Which brings us on to the next point about being honest. One of my complaints about “How to teach…” books was that the students barely featured in them in any sort of active way. They may have been there as the object of many actions: “Ask the students…”, “Put the students…”, “Give the students…” and so on, but it rarely said things like, “The students may well be sleeping…” or “The students may scowl at your half-hearted attempt at a joke…” or “The student may argue with you repeatedly, and, let’s face it, somewhat inconsistently.” Consequently, when I started teaching, I thought I was an utter failure.
This is a dangerous thought for a Catholic to have. Our religion has told us that we are the fruit of failure and the bearers of failure. We may be very nice fruit and God may well like his fruit bowl stocked with the likes of us, but failure is failure. Don’t feel great about yourself. If people had been honest and said that most people who are learning English aren’t really interested in what you want them to do; most people just want you to give them a pill that will enable them to speak your language like you and enable them to get on with their lives, then I would have been a lot better prepared.
If teachers were more willing to open their doors and let people see how utterly dreadful some of their classes are, we’d probably be a lot less whingy that some people think we are. But we are conditioned into thinking that any failure on the part of the student to achieve is really a gigantic signpost pointing out our inadequacies. It’s not.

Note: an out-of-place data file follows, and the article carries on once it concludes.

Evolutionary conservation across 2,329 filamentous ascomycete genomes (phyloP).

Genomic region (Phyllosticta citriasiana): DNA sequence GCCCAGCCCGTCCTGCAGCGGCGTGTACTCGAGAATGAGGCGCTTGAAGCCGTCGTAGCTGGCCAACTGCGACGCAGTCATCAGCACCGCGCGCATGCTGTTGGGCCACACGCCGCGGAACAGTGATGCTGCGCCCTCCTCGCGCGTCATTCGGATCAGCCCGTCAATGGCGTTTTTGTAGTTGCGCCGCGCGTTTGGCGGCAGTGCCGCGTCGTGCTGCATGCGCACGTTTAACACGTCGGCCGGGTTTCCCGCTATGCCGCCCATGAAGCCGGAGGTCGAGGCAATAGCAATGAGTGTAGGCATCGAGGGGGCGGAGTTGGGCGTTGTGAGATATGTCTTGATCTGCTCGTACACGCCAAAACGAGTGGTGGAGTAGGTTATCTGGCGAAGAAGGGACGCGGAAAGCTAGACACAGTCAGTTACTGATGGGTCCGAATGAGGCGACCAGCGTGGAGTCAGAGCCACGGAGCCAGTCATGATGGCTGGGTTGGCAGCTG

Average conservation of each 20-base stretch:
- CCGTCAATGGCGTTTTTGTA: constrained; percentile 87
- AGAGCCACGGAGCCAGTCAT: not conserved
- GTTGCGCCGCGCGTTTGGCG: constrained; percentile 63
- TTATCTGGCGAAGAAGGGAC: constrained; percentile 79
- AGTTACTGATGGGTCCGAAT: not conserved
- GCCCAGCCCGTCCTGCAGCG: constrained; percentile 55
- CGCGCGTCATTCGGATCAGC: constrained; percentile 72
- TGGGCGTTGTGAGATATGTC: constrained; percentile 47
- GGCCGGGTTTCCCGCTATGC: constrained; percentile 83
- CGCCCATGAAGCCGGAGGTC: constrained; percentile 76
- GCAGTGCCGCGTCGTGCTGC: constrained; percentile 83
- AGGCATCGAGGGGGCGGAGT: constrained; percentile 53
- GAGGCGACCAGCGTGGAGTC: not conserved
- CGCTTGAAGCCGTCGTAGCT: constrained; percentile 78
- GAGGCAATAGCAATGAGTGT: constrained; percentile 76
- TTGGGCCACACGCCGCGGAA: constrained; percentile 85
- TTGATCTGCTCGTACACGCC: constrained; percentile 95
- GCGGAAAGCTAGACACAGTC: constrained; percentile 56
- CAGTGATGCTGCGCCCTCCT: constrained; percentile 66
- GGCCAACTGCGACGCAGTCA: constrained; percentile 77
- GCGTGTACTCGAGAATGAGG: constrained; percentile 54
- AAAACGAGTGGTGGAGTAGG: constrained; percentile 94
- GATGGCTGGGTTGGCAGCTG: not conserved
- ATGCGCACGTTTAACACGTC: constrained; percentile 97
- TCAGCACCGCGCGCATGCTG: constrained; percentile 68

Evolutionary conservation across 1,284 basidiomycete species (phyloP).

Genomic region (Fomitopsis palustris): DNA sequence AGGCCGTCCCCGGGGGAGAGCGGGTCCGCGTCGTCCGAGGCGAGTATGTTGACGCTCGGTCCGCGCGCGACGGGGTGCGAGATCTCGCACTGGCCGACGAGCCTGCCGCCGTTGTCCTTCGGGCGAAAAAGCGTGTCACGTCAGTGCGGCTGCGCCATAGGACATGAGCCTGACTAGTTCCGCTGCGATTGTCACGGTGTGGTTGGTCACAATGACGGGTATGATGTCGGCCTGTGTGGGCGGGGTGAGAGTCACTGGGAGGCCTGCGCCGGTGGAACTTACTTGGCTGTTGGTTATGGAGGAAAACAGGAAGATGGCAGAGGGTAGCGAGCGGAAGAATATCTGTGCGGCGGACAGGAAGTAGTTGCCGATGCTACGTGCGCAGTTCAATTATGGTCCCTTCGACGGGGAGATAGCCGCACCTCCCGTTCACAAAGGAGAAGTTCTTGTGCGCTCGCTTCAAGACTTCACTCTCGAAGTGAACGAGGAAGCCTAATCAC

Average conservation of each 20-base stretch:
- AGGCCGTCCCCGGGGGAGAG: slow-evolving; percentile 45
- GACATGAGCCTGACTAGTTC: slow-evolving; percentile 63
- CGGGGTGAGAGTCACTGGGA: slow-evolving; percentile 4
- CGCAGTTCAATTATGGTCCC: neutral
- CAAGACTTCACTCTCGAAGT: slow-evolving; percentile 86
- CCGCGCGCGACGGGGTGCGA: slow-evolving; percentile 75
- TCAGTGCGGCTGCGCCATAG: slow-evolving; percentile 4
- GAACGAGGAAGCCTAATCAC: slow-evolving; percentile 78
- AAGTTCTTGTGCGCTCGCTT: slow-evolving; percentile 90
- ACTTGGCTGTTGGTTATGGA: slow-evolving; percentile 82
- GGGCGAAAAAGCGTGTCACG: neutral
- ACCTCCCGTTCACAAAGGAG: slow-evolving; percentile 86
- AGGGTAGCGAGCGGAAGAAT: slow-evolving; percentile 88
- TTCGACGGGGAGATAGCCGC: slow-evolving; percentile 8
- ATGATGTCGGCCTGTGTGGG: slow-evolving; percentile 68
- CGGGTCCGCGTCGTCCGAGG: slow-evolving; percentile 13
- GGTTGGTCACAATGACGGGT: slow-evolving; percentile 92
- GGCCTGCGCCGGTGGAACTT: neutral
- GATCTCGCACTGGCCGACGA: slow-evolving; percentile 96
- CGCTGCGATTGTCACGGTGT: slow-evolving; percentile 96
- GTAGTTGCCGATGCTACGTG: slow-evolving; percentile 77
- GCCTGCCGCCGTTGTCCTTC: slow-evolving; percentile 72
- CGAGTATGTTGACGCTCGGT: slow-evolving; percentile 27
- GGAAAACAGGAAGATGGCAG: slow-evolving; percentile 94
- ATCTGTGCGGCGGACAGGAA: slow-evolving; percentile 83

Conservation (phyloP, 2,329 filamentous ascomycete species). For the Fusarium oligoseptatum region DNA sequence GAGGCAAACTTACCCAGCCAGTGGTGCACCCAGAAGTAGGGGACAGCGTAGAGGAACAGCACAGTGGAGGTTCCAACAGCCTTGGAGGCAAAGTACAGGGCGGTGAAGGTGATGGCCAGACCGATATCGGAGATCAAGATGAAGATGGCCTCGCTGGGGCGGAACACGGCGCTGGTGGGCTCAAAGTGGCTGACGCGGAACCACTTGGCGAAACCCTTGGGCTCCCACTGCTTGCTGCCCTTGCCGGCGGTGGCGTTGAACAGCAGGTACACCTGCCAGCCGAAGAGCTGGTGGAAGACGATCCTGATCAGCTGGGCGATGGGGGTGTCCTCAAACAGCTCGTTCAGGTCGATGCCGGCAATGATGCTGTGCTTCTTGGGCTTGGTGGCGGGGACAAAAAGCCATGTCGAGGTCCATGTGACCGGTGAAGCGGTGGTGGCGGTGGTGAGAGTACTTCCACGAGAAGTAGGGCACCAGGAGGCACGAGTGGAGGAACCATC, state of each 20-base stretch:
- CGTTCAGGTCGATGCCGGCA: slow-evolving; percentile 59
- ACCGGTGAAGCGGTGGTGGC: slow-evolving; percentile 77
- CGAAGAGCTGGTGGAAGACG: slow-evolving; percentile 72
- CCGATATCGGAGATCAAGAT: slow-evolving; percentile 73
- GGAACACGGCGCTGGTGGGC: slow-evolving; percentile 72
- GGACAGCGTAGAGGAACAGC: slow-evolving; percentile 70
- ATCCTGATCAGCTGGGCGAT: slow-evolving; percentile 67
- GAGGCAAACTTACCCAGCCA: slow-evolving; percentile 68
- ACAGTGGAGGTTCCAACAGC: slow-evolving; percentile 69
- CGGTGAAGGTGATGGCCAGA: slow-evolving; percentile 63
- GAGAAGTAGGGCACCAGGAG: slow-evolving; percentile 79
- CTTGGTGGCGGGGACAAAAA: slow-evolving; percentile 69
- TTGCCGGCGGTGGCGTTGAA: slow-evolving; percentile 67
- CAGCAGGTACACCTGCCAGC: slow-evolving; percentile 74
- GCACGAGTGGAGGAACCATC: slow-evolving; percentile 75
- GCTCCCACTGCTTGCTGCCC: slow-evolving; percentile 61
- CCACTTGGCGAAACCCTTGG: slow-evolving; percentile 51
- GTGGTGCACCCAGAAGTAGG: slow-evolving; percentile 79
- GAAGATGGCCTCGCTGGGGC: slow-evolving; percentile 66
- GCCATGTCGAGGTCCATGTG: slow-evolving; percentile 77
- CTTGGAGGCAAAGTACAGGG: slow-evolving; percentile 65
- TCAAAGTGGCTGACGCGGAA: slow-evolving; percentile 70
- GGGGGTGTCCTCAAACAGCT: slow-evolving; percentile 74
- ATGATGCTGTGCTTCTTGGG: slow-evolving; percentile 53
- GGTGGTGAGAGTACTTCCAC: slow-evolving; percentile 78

A taoist view (well, this taoist’s view) of the whole thing is that teachers don’t really have much to do with how successful or not learners are. Learners have much more to do with it. If a student “fails”, it might be for any one of a number of reasons. Pretty low down on the list is the fact that I couldn’t teach if my life depended upon it. My teaching skills are not really that important. My skills at being honest and treating people the way that I think they would like to be treated are much more vital. Luckily I grew up in a village store where the more I learnt how to treat people well, the more money my father earned to give me for assorted treats. Or the more money there was in the register for me to steal from…
Similarly, when my students are inordinately successful, as often happens, I…cough cough splutter. OK, in case there are people reading this who know people who know me, it doesn’t often happen…my point was that when it does, I can’t really claim any credit for their success. I am glad for them and I am reassured to see that I don’t appear to have messed them up any further (to paraphrase Larkin), but the credit for their achievement is solely down to them. No credit, harrumph! No responsibility, yippee! “No fight, no blame.”